Like A Rolling Stone
"Like A Rolling Stone" owes a great deal to the traditions of folk, country, and blues that influenced Dylan before he went electric, and the name is a tribute.
Though Bob Dylan followed folk history and folk music closely, he was a very critical listener and there was little that he loved. His favorite songwriter was Hank Williams, whose 1949 release "Lost Highway" (actually written by Leon Payne) tells a story of a delinquent boy with nothing left, and starts with the lines "Like a rollin stone/all alone and lost." This is one of Williams' signature songs, and the 1965 documentary Dont Look Back features a great scene of Dylan enthusiastically singing the song while Joan Baez helps him remember the lyrics. Dylan once said "I started writing songs after I heard Hank Williams."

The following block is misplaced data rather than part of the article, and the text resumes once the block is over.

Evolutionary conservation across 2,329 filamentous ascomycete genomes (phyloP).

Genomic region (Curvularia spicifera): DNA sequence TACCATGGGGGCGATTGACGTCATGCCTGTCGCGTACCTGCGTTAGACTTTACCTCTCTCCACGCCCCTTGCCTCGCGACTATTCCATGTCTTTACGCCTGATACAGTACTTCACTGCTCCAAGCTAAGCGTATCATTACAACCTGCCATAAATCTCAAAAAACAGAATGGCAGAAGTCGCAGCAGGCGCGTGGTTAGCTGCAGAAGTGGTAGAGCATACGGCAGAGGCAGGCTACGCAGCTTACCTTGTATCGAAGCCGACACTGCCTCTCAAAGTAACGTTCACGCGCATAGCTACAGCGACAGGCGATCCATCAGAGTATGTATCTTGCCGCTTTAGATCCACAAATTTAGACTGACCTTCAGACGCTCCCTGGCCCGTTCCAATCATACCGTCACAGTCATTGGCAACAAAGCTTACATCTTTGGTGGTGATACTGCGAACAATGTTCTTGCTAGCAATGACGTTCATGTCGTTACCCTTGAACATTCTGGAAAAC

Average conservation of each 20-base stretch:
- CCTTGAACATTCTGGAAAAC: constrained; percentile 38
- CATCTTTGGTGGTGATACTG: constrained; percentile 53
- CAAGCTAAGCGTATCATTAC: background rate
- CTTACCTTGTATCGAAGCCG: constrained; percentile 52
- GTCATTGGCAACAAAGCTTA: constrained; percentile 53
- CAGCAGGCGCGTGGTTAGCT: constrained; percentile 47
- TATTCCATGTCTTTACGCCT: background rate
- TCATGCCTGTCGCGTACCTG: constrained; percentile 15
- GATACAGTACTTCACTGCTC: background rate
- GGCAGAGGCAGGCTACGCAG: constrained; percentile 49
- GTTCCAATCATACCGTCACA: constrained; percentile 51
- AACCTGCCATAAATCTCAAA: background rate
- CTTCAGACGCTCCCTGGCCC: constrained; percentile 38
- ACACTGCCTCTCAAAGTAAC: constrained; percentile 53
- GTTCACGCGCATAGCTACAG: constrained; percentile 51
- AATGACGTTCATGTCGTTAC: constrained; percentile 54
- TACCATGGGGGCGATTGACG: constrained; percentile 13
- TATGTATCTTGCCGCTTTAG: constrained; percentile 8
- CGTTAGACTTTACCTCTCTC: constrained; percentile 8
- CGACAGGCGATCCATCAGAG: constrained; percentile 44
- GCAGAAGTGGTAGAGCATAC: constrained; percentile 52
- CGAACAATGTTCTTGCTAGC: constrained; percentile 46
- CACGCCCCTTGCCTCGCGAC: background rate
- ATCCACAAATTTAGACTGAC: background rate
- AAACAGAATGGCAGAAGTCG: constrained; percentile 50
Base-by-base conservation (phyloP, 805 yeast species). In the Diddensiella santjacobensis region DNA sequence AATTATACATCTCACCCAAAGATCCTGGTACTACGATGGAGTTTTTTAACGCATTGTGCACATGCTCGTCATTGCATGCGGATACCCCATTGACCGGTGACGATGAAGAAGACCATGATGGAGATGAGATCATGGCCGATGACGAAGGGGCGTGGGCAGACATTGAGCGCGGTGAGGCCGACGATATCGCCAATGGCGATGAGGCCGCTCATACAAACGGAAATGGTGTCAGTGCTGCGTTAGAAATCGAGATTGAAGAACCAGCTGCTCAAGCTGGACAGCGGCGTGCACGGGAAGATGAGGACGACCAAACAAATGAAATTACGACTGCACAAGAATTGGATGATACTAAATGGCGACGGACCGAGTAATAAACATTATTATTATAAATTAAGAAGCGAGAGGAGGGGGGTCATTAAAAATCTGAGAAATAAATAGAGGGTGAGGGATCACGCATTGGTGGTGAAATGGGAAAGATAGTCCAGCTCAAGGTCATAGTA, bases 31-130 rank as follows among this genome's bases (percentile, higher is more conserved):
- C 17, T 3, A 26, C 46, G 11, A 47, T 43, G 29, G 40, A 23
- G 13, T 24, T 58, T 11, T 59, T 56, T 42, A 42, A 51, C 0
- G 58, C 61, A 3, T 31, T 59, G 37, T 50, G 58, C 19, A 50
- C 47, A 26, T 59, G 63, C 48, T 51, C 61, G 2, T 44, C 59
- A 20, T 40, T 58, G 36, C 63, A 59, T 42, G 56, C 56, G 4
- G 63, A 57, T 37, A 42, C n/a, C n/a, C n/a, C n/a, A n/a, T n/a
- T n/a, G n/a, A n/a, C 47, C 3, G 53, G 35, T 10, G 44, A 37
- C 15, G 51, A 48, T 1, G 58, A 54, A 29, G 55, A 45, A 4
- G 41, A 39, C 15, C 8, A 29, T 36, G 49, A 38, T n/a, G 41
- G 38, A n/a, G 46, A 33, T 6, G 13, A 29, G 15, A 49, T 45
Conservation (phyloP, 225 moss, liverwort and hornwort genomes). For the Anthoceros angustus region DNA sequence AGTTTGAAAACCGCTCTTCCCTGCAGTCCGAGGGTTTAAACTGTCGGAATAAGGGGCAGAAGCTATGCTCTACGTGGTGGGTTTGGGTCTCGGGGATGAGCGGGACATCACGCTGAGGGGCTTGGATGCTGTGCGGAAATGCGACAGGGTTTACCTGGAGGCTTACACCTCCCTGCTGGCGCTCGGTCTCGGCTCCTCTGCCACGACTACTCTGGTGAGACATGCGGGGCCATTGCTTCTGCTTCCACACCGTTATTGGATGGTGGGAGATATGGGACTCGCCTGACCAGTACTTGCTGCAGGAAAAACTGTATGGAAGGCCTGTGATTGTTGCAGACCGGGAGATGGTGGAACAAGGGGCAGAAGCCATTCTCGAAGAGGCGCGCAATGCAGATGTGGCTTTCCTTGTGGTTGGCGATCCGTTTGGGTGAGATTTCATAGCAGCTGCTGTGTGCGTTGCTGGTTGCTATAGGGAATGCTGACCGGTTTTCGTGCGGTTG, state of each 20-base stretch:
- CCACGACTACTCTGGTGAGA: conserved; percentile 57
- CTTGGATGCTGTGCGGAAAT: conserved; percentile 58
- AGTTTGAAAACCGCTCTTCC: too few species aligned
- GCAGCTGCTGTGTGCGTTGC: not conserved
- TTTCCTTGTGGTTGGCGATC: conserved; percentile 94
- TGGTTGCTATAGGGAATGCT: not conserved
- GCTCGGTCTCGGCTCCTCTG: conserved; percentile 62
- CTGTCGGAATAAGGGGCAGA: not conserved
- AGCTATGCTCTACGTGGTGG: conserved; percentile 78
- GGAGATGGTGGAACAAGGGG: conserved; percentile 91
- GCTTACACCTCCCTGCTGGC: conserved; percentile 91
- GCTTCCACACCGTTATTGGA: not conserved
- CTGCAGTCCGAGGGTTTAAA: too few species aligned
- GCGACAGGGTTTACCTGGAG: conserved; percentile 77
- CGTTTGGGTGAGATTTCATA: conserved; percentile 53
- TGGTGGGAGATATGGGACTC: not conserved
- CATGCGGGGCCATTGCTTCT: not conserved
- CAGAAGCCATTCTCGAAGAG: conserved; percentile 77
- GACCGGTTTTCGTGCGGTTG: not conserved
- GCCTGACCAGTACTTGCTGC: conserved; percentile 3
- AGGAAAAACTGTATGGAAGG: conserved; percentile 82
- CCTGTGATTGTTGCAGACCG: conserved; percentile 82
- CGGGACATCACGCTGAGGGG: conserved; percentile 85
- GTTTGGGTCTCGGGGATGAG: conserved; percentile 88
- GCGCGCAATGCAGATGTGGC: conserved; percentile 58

Muddy Waters' 1950 "Rollin' Stone" is one of the most famous songs to connect the old acoustic blues of the Mississippi Delta to the electric blues, the newfangled 1950s Chicago genre out of which rock 'n' roll first emerged. Waters was a huge figure in the electric blues revolution, and everyone from Chuck Berry to the Beatles was inspired by him. But no one was more inspired than those young Brits who actually named themselves after Waters' song: The Rolling Stones.
When Dylan released "Like A Rolling Stone," the so-called British invasion (the extreme popularity of British bands like the Beatles and the Stones in the U.S.A.) was at a peak. The Rolling Stones were some of the biggest rising stars, and people couldn't help but wonder when they first heard about the song: is Bob Dylan trying to one-up the Brits? Is he mocking them? When the public actually heard the song, however, nothing was so obvious. Bob Dylan seemed to be entering the world of the Rolling Stones with both reverence and skill. Eventually, the Stones and Dylan would sing the song together, with Mick Jagger only jokingly suggesting that Dylan wrote the song for them. It would be more accurate to say that Dylan knowingly wrote the song for a whole history of musical inspiration that came before.